8. How has the pandemic impacted the industry’s approach to drug pricing, and what changes do you anticipate in the future?
The pressure for better medicines at affordable prices will not stop, and the pandemic will accelerate this process. Both the public sector as governments and social security players, as well as private patients at pharmacies, will actively ask for this policy.
9. With the pandemic bringing new attention to the importance of public health and preventative medicine, what impact do you see this having on the pharmaceutical industry’s R&D efforts?
Public health awareness will be a booster for our sector; more people are viewing their health as a big value that needs attention, so more patients will be in the doctor’s office and later require more medicines from us. This process will be deeper in the next few years.
10. With the COVID-19 pandemic accelerating the adoption of digital health technologies, what impact do you see this having on the pharmaceutical industry’s business models and revenue streams in the future?
New digital technologies are quickly adapting in our industry: electronic batch records, paperless procedures, more data integrity risk assessment, electronic signatures, and e-CRFs are only a few examples that will be met in the near future in our pharma companies.
11. Given the rapid pace of vaccine development and regulatory approvals during the pandemic, what lessons do you think the industry can learn from this experience that will improve future response efforts to emerging infectious diseases?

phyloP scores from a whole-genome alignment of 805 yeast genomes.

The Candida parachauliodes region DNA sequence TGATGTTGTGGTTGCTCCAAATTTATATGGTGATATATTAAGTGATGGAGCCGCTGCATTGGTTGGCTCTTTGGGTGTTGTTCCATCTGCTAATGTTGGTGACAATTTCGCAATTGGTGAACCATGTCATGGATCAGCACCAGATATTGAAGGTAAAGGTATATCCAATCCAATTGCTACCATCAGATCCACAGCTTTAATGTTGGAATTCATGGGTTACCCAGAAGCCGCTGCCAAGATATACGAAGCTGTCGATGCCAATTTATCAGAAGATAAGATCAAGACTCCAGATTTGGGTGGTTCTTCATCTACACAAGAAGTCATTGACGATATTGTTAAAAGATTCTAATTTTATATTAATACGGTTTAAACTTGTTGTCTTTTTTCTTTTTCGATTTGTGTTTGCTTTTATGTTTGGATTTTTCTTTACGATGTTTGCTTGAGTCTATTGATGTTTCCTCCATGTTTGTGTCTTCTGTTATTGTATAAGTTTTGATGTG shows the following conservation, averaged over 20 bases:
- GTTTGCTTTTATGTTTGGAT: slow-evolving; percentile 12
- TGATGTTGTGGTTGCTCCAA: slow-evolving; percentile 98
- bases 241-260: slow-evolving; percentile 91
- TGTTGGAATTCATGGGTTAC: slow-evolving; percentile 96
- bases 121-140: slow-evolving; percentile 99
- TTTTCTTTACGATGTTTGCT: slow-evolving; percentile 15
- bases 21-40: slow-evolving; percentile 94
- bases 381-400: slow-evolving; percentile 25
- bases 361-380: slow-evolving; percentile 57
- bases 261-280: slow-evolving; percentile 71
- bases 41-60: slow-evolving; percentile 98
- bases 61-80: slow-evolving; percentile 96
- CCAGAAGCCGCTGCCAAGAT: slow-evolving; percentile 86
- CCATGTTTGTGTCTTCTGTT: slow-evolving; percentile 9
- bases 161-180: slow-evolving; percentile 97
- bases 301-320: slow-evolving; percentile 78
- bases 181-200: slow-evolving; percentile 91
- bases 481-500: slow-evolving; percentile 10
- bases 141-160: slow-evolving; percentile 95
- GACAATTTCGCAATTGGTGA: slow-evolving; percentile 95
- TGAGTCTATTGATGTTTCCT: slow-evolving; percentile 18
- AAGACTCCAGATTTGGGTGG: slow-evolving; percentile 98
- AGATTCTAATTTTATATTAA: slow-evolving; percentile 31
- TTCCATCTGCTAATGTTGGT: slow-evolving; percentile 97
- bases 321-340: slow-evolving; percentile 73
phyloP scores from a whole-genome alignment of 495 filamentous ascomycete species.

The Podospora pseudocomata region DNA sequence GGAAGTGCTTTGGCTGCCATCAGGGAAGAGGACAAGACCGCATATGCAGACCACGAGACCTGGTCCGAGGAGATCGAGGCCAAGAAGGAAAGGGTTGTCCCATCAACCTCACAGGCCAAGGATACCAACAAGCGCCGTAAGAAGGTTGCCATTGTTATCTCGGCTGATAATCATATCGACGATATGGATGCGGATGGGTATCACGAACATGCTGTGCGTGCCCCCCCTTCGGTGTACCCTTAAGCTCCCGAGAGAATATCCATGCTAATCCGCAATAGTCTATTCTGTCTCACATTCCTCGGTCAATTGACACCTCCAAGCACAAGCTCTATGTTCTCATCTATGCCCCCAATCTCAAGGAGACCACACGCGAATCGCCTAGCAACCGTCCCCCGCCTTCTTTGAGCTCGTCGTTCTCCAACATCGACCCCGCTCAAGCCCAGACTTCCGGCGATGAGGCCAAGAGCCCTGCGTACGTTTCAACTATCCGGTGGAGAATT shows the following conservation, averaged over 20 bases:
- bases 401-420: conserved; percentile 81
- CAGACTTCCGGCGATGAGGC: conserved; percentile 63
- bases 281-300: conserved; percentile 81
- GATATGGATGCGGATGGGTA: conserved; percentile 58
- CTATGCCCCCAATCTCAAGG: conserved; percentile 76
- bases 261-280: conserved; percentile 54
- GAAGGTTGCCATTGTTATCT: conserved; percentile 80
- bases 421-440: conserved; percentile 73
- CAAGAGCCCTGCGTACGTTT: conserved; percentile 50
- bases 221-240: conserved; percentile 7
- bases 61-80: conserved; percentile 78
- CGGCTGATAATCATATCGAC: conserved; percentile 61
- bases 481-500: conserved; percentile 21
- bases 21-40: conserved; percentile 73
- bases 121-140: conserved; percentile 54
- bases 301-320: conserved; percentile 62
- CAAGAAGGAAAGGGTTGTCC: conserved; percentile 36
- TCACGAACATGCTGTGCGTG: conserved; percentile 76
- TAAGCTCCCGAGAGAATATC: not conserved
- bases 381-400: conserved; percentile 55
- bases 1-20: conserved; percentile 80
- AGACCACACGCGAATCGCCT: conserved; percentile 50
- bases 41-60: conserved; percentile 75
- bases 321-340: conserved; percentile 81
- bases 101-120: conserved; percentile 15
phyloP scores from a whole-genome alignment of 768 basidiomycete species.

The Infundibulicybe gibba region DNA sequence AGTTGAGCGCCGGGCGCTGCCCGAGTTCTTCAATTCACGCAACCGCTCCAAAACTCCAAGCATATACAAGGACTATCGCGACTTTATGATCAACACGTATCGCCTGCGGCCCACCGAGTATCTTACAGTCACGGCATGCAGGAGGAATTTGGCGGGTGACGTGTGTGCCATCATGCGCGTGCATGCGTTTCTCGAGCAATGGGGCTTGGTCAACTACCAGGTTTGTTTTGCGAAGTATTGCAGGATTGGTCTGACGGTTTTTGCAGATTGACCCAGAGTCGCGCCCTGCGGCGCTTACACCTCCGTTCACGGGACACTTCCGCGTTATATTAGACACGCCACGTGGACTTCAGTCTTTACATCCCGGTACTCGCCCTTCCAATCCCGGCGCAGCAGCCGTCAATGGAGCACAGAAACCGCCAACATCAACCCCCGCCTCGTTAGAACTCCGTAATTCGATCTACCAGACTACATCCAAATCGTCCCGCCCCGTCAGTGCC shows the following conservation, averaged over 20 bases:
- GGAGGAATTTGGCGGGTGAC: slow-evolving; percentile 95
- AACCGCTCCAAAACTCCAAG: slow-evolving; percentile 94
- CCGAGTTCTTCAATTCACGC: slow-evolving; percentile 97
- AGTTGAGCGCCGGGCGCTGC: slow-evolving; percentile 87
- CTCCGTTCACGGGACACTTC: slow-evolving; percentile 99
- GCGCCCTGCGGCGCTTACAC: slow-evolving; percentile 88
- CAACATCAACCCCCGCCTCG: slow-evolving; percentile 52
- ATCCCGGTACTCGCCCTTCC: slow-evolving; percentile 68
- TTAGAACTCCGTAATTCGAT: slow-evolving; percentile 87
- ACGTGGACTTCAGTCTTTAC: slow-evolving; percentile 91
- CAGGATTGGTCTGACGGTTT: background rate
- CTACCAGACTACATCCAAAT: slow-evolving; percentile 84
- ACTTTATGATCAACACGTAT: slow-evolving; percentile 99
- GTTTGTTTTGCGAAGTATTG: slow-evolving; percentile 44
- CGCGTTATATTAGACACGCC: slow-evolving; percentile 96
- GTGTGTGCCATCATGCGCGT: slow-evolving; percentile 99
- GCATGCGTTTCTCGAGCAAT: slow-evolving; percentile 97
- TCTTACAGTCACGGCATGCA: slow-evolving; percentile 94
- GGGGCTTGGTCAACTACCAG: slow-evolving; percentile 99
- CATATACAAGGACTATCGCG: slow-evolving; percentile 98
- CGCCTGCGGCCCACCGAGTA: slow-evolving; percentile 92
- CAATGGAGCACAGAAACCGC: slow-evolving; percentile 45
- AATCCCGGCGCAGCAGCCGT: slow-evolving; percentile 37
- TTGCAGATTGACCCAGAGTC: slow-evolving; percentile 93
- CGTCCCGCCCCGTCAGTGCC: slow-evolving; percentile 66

Time is always a factor that must be considered in the development of a new medicine or treatment. Sometimes we forget about this; we focus on efficacy and safety and sometimes forget the time factor. This will not be the case, in my opinion, in the next few years in our industry.
12. In the wake of the pandemic, do you see a greater emphasis being placed on collaboration and data sharing across the pharmaceutical industry to accelerate drug development and improve patient outcomes? If so, what challenges do you anticipate in achieving this goal?
I believe that this will not happen very fast because there are still many factors, sometimes commercial competition, scientific grant contests, etc., that are not very easy to overcome and make data sharing
more open and free.
13. The COVID-19 pandemic has brought unprecedented attention to public health and the role of the pharmaceutical industry in addressing the global health crisis. In light of this, do you see the industry’s social responsibility and ethical considerations changing, and what actions can companies take to promote greater transparency and accountability in their operations?
Yes, it is a must—not better, a have-to. Our industry has to increase the transparency of all their operations, have a big scientific risk assessment, and show this to all key players, such as regulators, politicians, patient groups, medical associations, journalists, etc.
PHARMA FOCUS EUROPE ISSUE 02 – 2023 (Link Pdf)